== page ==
As the czar of Colorado’s marijuana program, Barbara Brohl says she is neither pro- nor anti-pot.
But she believes the legal market for the drug is eating into the black market, funding drug abuse treatment and prevention and providing a safer product.
The roughly $200 million in tax revenue from more than $1 billion in sales last year funds all that, she says, plus provides $40 million for schools.
Brohl spoke Wednesday to a panel of Illinois lawmakers considering a proposal to make marijuana use legal in the state. While sponsors say the bill won’t get a vote this legislative session, they’re beginning a series of hearings on how to craft the law.
It’s legal for people over 21 in Colorado to possess up to an ounce of marijuana, which is readily available in dedicated shops throughout the state.
Colorado, she said, has three main marijuana guide posts when it come to policy making: preventing the distribution of marijuana to minors, preventing the involvement of criminal enterprises and preventing the diversion of legalized marijuana to other states.
* DNAInfo on the Illinois proposal…
Under the recreational law, Illinois residents could possess up to an ounce of pot and five plants. Nonresidents could possess half an ounce. The bill would impose a $50 per ounce tax on pot at the wholesale level, while sales to the public would be subject to the state’s 6.25 percent sales tax.
Businesses producing marijuana for sale would be bound by labeling requirements and marketing restrictions.
The revenue from marijuana sales would be earmarked for schools as well as treatment and education programs about the dangers of marijuana, alcohol and tobacco.
* ABC 7…
“Getting this out of the illegal market, taking some of those dealers off our streets, restricting access by youth, these are all really good reasons to do it, over and above the financial benefit,” said State Rep. Kelly Cassidy (IL-14), co-sponsor.
And the financial benefit could be huge: according to estimates, up to $700 million dollars in tax money if marijuana was legal in the state.
Legal marijuana is heavily taxed: There’s a 28% tax in Colorado and a 37% tax In Washington. In Oregon, the tax ranges between 17% and 20%, depending on the city and county. Growers, processors, retailers and buyers all pay taxes. Medical marijuana tends to be cheaper than recreational because it is taxed at a lower rate. In the past year, Colorado has received nearly $200 million in tax revenue from over $1 billion in marijuana sales. […]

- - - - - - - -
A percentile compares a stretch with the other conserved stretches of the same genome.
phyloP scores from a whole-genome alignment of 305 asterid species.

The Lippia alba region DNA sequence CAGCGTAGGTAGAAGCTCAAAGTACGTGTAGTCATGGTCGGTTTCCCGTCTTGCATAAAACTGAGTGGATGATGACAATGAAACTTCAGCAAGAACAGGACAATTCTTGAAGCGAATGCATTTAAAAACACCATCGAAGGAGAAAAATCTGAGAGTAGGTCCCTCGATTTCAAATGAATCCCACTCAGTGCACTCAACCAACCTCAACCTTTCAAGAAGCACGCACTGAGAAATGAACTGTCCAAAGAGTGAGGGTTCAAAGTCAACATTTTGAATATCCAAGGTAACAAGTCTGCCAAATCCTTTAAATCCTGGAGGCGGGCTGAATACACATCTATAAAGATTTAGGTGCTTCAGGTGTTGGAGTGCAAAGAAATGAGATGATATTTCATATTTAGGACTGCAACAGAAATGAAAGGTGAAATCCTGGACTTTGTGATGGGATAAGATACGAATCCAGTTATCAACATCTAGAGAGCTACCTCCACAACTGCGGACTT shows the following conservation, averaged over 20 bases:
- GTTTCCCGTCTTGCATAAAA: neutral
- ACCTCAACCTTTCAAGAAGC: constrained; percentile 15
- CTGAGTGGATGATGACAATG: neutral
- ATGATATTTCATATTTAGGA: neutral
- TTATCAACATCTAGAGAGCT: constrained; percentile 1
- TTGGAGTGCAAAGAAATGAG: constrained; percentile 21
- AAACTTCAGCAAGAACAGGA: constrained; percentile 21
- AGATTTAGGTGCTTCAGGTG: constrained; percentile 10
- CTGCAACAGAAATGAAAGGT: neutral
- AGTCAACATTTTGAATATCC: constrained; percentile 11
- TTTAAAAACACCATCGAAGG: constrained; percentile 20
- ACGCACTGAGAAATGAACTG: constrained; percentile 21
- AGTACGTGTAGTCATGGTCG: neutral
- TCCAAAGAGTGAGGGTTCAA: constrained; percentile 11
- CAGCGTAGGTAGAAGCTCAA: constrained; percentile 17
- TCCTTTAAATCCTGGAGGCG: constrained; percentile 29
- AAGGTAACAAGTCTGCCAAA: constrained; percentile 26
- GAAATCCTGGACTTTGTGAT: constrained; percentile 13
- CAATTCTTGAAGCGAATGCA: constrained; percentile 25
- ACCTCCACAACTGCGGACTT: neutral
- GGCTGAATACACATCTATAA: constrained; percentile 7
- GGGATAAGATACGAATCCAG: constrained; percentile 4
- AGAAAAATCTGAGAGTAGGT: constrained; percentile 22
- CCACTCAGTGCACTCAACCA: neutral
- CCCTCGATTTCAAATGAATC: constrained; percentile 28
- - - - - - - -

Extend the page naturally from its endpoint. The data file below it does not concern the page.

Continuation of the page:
“They shouldn’t be going to make illegal narcotics legal just to balance the budget,” said Chief Tom Weitzel, Riverside Police.
Well, they should also make it legal because people are sick and tired of the state locking people up in steel cages for using a plant.
* Fox Chicago…
A former Drug Enforcement Administrator predicted legalization here would cause 75 additional marijuana-related highway deaths each year.
“Terrible idea! It’s a disaster waiting to happen in Illinois. It’s gonna increase damage to youth. It’s gonna increase highway accidents and fatalities,” said Peter Bensinger, former director of the DEA.
An official from Colorado claimed legalization did not bring a big increase in the number of regular users.
“We have a healthy kids Colorado survey. We’re not seeing an increase or a change in youth use or even really adult use. There are some differences up and down throughout the years. But it’s not statistically significant,” said Barbara Brohl of the Colorado Department of Revenue.
* The last word…
As the nearly two-year-long budget stalemate leaves Illinois with little revenue, Steans and Cassidy said they see their bills as a way to create a new source of revenue for the state that would provide funding for schools and drug prevention and treatment programs.
“The numbers speak for themselves,” Steans said. “Taxing legalized recreational marijuana would have a huge impact on the state both in the form of new revenue and in job creation. Last year alone, 18,000 jobs were created in Colorado due to the marijuana industry.”
…Adding… From the BND…
The News-Democrat recently surveyed state representatives and senators from the metro-east, asking where they stand on the issue. Only three of them provided replies.
▪ Sen. Paul Schimpf, R-Waterloo: “I am still undecided on the issue. I am carefully considering both sides of the argument.”
▪ Sen. Kyle McCarter, R-Lebanon: “Medical marijuana, owned by lobbyists, became decriminalization last year, and now it’s legalizing pot for recreation under the guise of a budget solution. I will not lead Illinois on this radical path to exchange good sense and morality for pain, suffering and corruption.”
▪ Sen. Bill Haine, D-Alton: “Legalizing marijuana for recreational use is not something we should pursue at this time. The medical marijuana program is still unfolding and we need to fine-tune it before we can take the next step. I also don’t think this is where our time and energy needs to be spent right now. We need to be negotiating with the governor to get a balanced budget.”
Um, when two-thirds of voters support something, is it really a “radical” idea?
* CBS poll: Marijuana legalization support at all-time high at 61 percent nationwide
* The Exhaustive List Of Everyone Who’s Died Of A Marijuana Overdose